Tap tap tap. “Is this on? Hello? Check check check. Do you just wanna do it like this?” Jenny Lewis moves to the edge of the stage, her chorus (aka her band members sans their instruments) ringed behind her. She puts a finger to her lips, lulling the excited crowd into silence. And she held them completely enthralled with just her voice and guitar throughout a fantastic unplugged rendition of “Acid Tongue,” the highlight of an already great concert.

Some have denigrated Lewis’s sophomore album (as well as Under the Blacklight, the 2006 release from her band Rilo Kiley) for being derivative rather than delving into her own psyche as effectively as she has done, as singer and lyricist, on earlier solo and band records, and I understand where they’re coming from. Acid Tongue as a whole is not as lyrically sophisticated as More Adventurous, The Execution of All Things, or Rabbit Fur Coat. (That’s too pat an analysis, but a concert rundown is not the place to go into the relative merits of Jenny’s songwriting oeuvre.) But trust me when I say that watching her live, you won’t be able to help falling under her spell anyway.

After opening her set with “Jack Killed Mom,” a rollicking rock number about abuse, bullying, and matricide, she settled into a few songs from Rabbit Fur Coat, including “Happy” – a song I never thought would work in concert. She slowed an already slow song drastically from the record version, but gave such an incredibly emotion-filled performance that I doubt anyone felt it went on too long. The only danger was that she and the microphone might have to go get a room.

Some performers treat a gig so much as a performance that it all seems by rote and others get so into the music that the audience might as well not be there. Jenny walks the line between the two – she’s clearly performing (her acting background is obvious) and has specific pieces of stage business choreographed in advance, but there’s an air of spontaneity to it, too, as when the band went acoustic for “Acid Tongue.” Which may have been planned as well, but it certainly didn’t feel as though it was (and photos from other stops on the tour have a microphone, as in the shot above). On the other hand, she can get so deep into the music that you feel privileged to witness it, but she never forgets the audience – rather, she brings you into her intimate moments.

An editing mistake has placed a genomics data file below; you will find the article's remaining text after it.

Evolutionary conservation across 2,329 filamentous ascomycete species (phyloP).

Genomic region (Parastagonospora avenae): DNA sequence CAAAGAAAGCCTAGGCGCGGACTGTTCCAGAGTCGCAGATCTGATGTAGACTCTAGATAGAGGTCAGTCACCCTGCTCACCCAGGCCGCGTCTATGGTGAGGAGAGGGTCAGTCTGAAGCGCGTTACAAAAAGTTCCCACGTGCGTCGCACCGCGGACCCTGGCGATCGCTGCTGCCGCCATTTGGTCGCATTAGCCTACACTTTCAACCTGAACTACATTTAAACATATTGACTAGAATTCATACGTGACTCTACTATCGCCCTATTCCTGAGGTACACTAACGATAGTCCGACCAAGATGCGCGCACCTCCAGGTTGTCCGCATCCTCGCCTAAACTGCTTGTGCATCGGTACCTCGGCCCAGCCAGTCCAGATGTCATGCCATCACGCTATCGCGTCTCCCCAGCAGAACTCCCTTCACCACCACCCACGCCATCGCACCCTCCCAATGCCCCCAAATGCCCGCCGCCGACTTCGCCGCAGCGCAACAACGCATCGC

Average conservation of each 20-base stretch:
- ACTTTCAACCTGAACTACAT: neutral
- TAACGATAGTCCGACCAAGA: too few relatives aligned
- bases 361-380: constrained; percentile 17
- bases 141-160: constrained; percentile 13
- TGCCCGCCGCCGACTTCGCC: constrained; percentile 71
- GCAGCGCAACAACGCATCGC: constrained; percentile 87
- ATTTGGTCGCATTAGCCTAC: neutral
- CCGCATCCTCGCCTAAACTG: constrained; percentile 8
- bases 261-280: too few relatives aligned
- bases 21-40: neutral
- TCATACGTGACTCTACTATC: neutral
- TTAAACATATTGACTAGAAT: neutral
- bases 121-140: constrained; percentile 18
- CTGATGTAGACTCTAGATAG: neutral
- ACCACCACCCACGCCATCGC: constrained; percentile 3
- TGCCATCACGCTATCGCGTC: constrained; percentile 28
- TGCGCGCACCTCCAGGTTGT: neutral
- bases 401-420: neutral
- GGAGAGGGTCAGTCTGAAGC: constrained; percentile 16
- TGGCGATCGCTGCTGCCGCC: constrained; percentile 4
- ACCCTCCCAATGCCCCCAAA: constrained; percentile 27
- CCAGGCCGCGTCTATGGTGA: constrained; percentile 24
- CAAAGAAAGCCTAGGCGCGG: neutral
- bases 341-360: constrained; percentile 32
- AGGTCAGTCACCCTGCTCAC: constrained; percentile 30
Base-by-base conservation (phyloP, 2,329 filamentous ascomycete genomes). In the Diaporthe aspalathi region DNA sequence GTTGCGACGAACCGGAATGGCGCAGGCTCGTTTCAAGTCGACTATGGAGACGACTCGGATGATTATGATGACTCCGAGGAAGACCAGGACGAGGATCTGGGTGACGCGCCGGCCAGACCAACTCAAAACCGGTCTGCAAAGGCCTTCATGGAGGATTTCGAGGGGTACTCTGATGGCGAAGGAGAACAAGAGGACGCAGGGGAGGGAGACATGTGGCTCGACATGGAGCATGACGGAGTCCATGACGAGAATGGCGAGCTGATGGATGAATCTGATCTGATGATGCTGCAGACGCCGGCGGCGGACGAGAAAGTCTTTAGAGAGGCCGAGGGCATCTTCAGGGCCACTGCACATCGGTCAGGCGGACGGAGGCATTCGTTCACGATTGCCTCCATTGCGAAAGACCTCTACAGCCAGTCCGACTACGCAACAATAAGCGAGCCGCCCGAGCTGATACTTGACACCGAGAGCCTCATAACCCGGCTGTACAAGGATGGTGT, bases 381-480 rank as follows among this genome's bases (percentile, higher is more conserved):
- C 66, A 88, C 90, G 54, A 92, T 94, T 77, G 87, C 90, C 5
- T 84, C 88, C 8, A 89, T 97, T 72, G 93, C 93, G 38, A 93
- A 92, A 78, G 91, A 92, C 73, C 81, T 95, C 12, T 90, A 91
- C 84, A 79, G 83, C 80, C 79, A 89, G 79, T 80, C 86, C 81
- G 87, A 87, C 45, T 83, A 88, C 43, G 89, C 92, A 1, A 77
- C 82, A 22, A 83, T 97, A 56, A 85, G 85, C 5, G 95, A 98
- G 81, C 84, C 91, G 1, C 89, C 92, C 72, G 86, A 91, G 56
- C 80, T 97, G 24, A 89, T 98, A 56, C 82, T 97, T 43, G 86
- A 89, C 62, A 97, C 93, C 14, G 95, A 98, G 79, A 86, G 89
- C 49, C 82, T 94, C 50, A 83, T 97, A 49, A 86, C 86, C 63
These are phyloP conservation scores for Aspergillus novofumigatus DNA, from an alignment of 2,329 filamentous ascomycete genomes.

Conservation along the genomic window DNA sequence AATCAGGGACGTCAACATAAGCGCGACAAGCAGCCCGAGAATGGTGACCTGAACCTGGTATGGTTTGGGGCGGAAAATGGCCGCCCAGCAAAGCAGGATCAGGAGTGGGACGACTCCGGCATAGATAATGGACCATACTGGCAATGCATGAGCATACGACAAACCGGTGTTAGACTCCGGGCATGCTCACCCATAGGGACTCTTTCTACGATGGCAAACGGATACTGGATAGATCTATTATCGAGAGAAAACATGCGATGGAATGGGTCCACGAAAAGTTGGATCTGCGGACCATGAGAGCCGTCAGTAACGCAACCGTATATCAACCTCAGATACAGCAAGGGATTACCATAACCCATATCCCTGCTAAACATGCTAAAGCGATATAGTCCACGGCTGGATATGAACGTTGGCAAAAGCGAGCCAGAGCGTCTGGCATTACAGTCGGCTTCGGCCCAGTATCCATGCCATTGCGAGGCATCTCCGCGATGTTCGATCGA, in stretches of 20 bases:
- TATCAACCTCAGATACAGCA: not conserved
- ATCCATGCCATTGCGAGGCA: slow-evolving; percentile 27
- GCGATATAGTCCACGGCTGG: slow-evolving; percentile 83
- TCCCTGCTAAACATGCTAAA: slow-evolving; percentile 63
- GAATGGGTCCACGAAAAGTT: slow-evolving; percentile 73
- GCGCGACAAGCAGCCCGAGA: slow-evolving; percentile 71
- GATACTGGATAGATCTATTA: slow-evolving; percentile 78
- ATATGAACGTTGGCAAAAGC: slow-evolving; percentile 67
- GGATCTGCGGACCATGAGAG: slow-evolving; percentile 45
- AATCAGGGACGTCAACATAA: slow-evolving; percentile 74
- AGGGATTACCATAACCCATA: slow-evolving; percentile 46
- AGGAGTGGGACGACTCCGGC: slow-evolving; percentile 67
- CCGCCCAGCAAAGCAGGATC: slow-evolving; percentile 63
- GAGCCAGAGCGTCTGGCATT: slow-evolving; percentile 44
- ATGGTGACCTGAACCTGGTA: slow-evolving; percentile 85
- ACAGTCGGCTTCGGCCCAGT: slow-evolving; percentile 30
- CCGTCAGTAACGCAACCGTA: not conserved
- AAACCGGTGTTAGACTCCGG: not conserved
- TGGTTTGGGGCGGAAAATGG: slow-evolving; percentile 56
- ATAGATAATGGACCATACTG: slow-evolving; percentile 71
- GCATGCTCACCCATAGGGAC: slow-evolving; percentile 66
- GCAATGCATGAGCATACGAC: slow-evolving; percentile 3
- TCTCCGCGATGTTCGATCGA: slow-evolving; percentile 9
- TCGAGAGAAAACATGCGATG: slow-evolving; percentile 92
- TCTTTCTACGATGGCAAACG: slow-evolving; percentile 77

Acid Tongue may not feel as personal as Rabbit Fur Coat, but for a concert, it’s truly awesome in its variety. Right after the small brokenness of “Acid Tongue” came the huge Southern rock-inflected anthem “The Next Messiah,” its eight+ minutes filled with style shifts, fills from guitarist/vocalist/boyfriend Jonathan Rice, and power belting from the little woman who had just finished testing how softly she could sing without disappearing entirely.

After having seen Jenny in the opening show of this tour in Los Angeles, I dragged a friend with me to see her at the final show in San Diego – having prepped her with Rilo Kiley and solo Jenny tracks first. And it was somewhere around half-way through the first song that she tapped my shoulder and said “I’m a total fan now.” Jenny is great on record, there’s no doubt. But she’s even better live. Her innate stage presence draws you in and won’t let go to the point that even after standing up for four hours in line, through opening bands, and her set, you still wish she’d continue singing all night. Let’s hope she continues performing for a long while to come. And if you get the chance to see her, do.

Hear three songs off Acid Tongue at her myspace.